That’s all for the moment, but we’ll make another update soon on some of the other things in the pipeline. Happy referencing!

¡Hola los hispano hablantes! Hello Spanish speakers!

Did you know that Spanish is the second most spoken language in the world? (Chinese mandarin is the first, and English is down in third!). Anyway, we noticed that you Spanish speakers don’t have a decent reference management tool at all, so over the last week we’ve been translating Cite This For Me into Spanish.

The direct link is, or you can click the little Spanish flag in the bottom left corner of the tool.


Need help with your in-text citations as well?

Citing in-text is definitely a lot easier than citing for the bibliography, but if you’re totally new to referencing your sources it can still be a bit confusing. So to make things even simpler we’ve decided to do this bit for you as well.

From today onwards you should notice in the bibliography bar to the right that there are now two different citation types - one for the bibliography as usual, and one for the in-text citation. You can copy this as-is over to your work next to the quote of the source you’ve used, like this:

"Insanity: doing the same thing over and over again and expecting different results", (Einstein, 1935).

However, you need to be aware that the way we have presented is not the only way you can cite in-text. You can also pull the author out of the parenthesis (the brackets) and do the following:

Einstein (1935) has described the state of ‘insanity’ as “doing the same thing over and over again and expecting different results”.

Ideally you should use a mixture of the two in a well written paper.


Introducing the NEW (working) book autocite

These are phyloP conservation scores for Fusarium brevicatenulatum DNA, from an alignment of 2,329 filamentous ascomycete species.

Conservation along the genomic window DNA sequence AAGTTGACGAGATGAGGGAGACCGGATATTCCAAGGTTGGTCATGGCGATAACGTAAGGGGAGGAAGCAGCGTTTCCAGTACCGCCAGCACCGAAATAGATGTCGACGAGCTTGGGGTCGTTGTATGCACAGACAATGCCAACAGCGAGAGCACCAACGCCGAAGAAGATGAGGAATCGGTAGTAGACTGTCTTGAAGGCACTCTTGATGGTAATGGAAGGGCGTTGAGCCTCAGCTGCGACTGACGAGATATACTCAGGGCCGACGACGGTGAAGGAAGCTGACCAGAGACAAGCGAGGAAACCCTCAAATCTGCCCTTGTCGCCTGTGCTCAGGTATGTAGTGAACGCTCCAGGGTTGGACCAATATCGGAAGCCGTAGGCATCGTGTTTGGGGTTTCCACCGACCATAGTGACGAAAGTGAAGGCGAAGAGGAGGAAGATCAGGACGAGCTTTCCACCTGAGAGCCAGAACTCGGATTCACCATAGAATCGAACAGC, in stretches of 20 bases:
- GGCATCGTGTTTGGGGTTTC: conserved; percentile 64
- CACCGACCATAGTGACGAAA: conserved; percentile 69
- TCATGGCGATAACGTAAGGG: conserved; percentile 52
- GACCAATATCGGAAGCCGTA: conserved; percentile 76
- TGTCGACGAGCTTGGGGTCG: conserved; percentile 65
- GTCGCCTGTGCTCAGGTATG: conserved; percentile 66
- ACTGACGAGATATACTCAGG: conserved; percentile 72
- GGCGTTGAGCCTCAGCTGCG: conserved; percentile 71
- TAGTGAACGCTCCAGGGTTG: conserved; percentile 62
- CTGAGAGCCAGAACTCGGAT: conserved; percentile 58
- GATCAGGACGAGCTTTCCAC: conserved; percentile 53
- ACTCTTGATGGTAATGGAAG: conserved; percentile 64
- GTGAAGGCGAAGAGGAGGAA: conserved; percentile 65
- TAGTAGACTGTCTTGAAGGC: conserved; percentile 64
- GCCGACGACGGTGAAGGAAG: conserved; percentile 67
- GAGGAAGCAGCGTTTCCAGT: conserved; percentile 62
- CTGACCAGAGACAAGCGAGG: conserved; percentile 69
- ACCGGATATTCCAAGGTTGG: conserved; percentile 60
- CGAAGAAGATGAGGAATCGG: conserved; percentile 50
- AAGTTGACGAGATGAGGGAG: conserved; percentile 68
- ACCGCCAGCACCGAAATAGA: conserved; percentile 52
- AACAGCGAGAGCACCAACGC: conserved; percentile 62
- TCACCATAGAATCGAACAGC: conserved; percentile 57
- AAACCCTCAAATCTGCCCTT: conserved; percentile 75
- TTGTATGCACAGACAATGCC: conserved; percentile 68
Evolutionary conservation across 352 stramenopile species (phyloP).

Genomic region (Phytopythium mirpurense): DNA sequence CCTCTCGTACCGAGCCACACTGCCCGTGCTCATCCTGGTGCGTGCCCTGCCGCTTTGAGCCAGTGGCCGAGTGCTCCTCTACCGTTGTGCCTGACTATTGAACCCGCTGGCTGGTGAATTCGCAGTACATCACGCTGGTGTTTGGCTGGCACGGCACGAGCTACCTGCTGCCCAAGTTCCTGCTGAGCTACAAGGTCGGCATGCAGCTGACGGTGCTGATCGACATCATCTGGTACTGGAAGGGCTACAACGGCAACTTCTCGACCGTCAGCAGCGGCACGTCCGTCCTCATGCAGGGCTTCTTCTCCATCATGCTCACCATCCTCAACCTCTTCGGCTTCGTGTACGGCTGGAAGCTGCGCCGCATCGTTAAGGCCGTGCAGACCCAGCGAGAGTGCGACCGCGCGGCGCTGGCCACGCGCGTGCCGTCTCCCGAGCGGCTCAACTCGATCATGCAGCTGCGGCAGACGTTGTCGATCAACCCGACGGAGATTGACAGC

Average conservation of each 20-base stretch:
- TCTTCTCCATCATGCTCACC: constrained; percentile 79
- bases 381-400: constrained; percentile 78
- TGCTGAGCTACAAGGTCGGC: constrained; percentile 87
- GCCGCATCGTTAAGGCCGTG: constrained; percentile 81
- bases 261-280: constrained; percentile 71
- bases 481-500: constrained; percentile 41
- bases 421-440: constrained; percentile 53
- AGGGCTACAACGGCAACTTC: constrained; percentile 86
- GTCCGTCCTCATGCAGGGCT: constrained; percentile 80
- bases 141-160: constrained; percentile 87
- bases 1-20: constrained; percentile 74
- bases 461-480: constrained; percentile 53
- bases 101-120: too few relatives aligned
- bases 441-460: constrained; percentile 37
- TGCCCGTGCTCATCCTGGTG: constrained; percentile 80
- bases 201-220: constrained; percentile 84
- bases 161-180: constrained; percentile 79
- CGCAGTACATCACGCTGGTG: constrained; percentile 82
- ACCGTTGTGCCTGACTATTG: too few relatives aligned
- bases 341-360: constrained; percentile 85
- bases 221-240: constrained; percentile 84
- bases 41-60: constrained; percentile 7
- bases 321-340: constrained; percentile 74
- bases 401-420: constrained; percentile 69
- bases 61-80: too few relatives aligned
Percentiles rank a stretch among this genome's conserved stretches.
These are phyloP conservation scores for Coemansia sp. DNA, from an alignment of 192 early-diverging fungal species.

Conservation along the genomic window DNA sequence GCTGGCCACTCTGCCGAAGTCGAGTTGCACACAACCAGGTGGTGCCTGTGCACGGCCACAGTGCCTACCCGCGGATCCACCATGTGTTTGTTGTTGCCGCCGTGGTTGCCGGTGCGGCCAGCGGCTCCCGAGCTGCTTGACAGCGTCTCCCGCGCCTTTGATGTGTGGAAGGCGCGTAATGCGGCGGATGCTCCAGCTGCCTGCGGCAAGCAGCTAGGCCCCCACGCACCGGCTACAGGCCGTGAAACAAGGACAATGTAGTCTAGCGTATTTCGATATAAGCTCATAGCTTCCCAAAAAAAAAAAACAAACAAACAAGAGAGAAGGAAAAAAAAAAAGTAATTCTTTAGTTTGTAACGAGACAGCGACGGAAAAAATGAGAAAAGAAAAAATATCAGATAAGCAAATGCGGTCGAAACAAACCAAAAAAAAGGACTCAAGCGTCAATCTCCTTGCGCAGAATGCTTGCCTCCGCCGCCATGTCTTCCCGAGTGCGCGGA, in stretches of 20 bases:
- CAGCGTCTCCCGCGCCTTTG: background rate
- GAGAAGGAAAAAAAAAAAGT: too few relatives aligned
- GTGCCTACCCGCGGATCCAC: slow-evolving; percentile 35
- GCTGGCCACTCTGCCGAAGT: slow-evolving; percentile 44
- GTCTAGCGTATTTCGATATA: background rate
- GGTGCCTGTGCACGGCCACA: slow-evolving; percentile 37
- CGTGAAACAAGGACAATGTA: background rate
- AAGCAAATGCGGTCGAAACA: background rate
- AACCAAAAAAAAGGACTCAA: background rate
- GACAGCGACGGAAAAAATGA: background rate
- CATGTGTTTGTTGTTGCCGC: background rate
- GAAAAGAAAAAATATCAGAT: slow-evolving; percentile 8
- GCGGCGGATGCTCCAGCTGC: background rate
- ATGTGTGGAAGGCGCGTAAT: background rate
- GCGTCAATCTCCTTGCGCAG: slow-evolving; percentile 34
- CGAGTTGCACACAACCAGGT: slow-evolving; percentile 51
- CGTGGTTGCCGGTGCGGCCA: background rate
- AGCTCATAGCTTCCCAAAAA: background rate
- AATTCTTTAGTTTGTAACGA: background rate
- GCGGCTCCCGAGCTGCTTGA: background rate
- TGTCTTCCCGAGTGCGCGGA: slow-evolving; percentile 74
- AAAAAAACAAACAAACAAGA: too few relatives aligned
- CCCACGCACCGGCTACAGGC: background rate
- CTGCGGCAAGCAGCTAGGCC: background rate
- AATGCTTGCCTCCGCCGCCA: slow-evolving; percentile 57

The book autocite feature has been under heavy usage recently and as a result has been unavailable more often than not. We’ve been working on a solution for this over the last few weeks and I can now say we finally have one!


Thanks to the good folks at WorldCat we’ve been able to increase our usage of their book service to handle the extra traffic we’ve seen recently. Not only that, but you can now click through to the WorldCat site to find out more information about the books you’re searching for. It’s pretty sweet. Just look out for the little info icon to the left of each search result.


Tl;dr - The book autocite should now work properly again! Yay!


25th Apr 2013 update: books can now also be edited after being added, woop.

PRO users: see how much time you’ve saved since you started using us!

We rolled out a small update for Cite This For Me: Pro users on friday - the ability to see how many references you’ve generated since you started using the service, alongside the time we estimate we’ve saved you from not having to write your references out manually (not to mention the hassle!)

To view yours, just click the new ‘Your Account’ button in the left-side menu after you’ve logged in.

Archive material, and conference proceedings now available for referencing

Sources from archive material, and conference proceedings can now be added to your bibliographies and cited in either the APA, MLA, Chicago, or Harvard referencing styles on our tool at

Hello Chicago! (Chicago referencing style now available)

We’ve just finished adding the Chicago citation style to the list of supported styles, so you can now cite your references in Chicago style.

Chicago will also be available shortly in our Google Chrome extension.